What You Need to Know Today
The Indian government is demanding that six companies return $60M in subsidies after discovering the firms sourced electric bike and moped parts from China in violation of localization regulations. The saga began last year, when a series of moped-battery fires led the government to investigate and discover that certain manufacturers were importing pre-assembled components, predominantly from China, resulting in limited control over the final product’s quality.
Twenty years ago, when China’s urban planners were designing larger cities, they were envisioning a future of automobiles, traffic jams, and urban sprawl, but what they got instead were massive amounts of electric bikes and mopeds. Today China has at least 360M registered electric two-wheelers and only 230M private cars. But navigating the country’s car-centric roadways can be extremely hazardous. In 2019, every hour an average of one rider died and five were injured.
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New data from the National Highway Traffic Safety Administration shows that U.S. road crash deaths fell 3.3% in H1 2023, year-over-year, but remain higher than pre-pandemic.
The Washington Post highlights about 60 ebike incentive programs around the U.S. (our own count is higher). Looking at the list, what stands out is the sheer variety of funding sources, including cities, states, counties, utility companies, nonprofits, and more, that have lined up behind ebikes.
Britain’s Helixx has released concept images of a commercial EV that, by the standards of your standard delivery van, is positively miniscule. The new four-wheeler fits one occupant, is 10.5 ft (3.2m) long by 5 ft (1.5m) wide, and has a 1100 lb (500 kg) weight capacity. In terms of where it belongs on the road, the Helixx occupies a regulatory gray zone in-between an L7e quadricycle and microcar.
In Australia, a growing number of families are dropping their cars for ebikes. According to the Australian Automobile Association, transport costs for car owners grew by 8.8% in capital city homes, pushing families to find a cheaper option. Now the country is seeing a dramatic shift.
A neighborhood in New York City is introducing “noise cameras” to deter sound pollution from cars and motorcycles, which has been linked to adverse health outcomes.
Colorado legislators are considering creating a new automobile registration fee that would scale with the weight of a vehicle. The bill could raise up to $20M a year for projects to make the roads safer for cyclists, pedestrians, and other vulnerable road users who are endangered by over-sized trucks and SUVs.
The city of Glasgow is offering a free app that enables users to locate protected bike parking, make reservations, and complete payments.
Toyota is promising to provide “mobility for all” for the 2024 Olympic and Paralympic Games in Paris, offering last-mile personal mobility devices like the C+ Walk to visitors.
On top of the Olympics, Toyota’s French dealerships will begin selling electric cargo bikes. The company will start with 170 dealerships in the country and hopes to grow that number to 300 sites.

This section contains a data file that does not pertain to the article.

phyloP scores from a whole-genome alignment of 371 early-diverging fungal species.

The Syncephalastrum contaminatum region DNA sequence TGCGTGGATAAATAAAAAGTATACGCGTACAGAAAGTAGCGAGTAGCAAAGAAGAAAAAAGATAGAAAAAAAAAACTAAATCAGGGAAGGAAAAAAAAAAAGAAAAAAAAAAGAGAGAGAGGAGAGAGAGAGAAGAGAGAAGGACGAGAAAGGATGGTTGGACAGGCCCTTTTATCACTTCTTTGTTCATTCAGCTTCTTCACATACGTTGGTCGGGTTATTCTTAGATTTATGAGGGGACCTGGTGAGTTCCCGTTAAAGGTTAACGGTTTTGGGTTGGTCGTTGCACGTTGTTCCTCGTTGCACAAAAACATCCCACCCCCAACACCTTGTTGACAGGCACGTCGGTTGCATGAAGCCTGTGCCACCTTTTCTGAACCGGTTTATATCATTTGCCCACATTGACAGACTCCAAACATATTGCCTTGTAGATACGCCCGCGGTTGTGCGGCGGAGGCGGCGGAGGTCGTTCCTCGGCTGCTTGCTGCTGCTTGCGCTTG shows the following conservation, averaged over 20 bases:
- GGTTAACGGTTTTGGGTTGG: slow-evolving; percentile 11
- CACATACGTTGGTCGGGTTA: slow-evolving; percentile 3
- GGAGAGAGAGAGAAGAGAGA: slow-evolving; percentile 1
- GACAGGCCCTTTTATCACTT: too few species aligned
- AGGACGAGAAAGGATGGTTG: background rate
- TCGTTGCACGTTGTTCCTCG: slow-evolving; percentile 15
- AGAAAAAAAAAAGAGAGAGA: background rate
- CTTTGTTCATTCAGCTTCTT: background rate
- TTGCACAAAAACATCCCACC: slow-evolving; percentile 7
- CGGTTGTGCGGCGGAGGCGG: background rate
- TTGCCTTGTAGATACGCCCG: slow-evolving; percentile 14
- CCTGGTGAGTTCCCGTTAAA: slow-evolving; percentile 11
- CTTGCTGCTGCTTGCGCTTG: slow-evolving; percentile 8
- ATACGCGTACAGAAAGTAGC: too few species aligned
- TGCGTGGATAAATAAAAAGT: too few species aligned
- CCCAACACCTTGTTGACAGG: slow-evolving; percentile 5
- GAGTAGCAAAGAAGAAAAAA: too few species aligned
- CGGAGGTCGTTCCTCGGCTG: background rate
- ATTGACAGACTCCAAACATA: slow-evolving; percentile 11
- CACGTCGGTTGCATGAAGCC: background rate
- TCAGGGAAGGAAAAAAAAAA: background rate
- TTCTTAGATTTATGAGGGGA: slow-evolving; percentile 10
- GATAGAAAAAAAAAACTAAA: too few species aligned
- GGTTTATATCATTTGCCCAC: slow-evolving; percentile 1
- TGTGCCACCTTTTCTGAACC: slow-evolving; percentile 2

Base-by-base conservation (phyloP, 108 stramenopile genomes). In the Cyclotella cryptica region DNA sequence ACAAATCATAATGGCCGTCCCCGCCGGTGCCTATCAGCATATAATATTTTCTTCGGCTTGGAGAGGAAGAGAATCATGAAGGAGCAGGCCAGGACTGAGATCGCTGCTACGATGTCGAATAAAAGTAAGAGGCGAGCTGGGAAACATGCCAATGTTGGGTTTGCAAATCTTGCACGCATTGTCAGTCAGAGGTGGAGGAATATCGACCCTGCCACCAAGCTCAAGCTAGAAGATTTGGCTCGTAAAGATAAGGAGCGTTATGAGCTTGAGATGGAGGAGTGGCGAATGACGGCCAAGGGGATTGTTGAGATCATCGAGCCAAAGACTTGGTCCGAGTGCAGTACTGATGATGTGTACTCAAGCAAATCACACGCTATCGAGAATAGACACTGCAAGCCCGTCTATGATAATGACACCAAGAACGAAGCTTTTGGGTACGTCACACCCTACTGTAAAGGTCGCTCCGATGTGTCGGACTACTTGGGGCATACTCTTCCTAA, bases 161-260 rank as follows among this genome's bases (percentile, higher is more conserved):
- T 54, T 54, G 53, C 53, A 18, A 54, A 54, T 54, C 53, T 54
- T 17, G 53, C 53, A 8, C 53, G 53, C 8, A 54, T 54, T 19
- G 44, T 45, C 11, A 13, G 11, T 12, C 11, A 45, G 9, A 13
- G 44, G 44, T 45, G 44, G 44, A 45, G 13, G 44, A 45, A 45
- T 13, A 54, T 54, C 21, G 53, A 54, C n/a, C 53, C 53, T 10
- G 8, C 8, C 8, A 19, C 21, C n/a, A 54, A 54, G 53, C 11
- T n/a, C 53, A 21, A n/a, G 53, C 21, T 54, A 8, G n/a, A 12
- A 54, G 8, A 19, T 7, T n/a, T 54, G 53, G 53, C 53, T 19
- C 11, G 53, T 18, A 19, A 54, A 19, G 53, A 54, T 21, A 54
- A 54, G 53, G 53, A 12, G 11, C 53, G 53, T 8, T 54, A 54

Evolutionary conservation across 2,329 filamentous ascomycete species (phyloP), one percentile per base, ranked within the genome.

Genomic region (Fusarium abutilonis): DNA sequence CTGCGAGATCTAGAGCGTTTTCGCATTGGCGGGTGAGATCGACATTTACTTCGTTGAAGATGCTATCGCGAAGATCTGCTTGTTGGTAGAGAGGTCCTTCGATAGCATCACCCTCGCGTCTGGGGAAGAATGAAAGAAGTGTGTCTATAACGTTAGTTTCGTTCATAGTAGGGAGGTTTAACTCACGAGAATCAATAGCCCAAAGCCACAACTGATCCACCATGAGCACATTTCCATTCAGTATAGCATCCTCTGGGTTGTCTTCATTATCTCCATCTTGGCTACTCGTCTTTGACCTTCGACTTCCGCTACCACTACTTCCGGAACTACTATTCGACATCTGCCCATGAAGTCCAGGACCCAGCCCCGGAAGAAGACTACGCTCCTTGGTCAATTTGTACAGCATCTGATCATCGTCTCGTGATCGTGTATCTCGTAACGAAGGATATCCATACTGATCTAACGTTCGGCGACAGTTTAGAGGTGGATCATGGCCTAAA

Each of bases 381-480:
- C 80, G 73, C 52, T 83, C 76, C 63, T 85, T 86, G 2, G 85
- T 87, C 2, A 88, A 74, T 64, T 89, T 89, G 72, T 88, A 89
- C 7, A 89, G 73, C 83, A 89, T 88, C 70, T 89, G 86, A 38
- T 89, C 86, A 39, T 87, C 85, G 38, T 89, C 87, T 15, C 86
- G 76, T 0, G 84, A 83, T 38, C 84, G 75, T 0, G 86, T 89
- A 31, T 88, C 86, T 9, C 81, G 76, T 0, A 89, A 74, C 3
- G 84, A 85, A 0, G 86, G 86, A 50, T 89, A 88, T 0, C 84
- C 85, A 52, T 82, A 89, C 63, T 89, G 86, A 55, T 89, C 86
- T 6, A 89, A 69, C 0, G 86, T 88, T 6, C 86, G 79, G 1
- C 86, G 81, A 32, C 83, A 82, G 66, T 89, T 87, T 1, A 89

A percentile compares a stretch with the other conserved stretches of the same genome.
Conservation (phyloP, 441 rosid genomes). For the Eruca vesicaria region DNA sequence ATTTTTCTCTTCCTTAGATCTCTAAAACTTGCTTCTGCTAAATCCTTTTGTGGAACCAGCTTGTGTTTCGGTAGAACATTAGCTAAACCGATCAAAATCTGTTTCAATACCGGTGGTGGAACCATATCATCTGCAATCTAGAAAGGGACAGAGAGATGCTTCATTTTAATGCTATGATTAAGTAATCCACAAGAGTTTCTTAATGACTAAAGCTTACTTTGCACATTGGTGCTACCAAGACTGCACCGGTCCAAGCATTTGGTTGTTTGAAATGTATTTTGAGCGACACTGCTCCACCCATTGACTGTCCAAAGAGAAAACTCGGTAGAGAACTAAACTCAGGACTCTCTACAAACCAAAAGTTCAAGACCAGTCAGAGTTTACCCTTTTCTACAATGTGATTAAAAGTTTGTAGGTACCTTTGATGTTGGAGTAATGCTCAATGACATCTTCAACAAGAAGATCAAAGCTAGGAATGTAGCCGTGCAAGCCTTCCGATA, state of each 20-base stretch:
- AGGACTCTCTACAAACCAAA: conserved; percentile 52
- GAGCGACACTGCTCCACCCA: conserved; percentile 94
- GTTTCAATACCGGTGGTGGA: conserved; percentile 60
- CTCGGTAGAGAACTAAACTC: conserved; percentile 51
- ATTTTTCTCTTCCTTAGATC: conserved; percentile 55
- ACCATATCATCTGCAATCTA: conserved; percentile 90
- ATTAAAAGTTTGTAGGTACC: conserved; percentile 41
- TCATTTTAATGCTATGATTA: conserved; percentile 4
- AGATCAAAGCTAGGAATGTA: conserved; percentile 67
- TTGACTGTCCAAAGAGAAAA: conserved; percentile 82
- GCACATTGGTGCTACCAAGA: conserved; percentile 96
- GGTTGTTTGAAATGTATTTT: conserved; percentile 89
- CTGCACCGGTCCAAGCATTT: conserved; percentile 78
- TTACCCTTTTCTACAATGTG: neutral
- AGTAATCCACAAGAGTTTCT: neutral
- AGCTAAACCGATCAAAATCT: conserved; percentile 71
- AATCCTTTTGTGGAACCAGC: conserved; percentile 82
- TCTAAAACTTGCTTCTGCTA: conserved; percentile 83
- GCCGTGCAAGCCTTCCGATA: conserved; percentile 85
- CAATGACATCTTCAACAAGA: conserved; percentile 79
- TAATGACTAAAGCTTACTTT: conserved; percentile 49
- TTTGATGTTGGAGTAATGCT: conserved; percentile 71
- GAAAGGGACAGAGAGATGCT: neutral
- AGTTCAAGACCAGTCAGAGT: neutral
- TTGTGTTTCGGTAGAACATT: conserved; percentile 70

The town of Vail, CO, is working to expand a new delivery program that is replacing full-size trucks with tiny electric carts.
Without explanation, BMW has lifted its ban on gasoline-powered motorcycles salesin North America. The short-lived stop-sale notice, which was announced last month, removed all BMW motorbikes from dealerships, except the electric CE 04.
Shared micromobility company Bird, which recently acquired rival Spin, is initiating a round of layoffs to reduce redundancies. The extent of layoffs is not currently known.
The German city of Hanover has a radical plan to rid the streets of cars. The new policy includes removing all street parking and reducing the speed limit to 12 mph (19 km/h) in hopes that the restrictions will be too much for drivers to bear.
Amsterdam is setting speed limit reductions as well. The city recently introduced a speed limit of 18.5 mph (30 km/h) which will be slowly integrated everywhere to provide a safer, quieter urban environment.
How much quicker are electric cargo bikes than traditional delivery vans in cities? ManMaid, a London handyperson service, claims that electric cargo bikes are 10x faster as a delivery method, and cheaper too.
Revonte, a Finnish company that manufacturers ebike drive systems, is filing for bankruptcy and selling its IP after failing to secure new funding.
Netherlands-based Umob, a MaaS app that aggregates public transit as well as shared cars, mopeds, and bikes, has raised $6M with an eye toward European expansion.
Meanwhile, the city of Brussels just rolled out its own app for booking local mobility services.
Electric trike maker ElectraMeccanica has announced that it has terminated its plan to merge with Tevva, a hydrogen-electric truck company. According to ElectraMeccanica, Tevva failed to share “material information.”
Over on Ride Review, we’re raffling away a free Lectric XP Lite - one of the Arizona upstart’s most maneuverable, lightweight, and compact ebikes yet. The winner will not only get the bike but also a lock, phone mount and headlight. Enter to win here.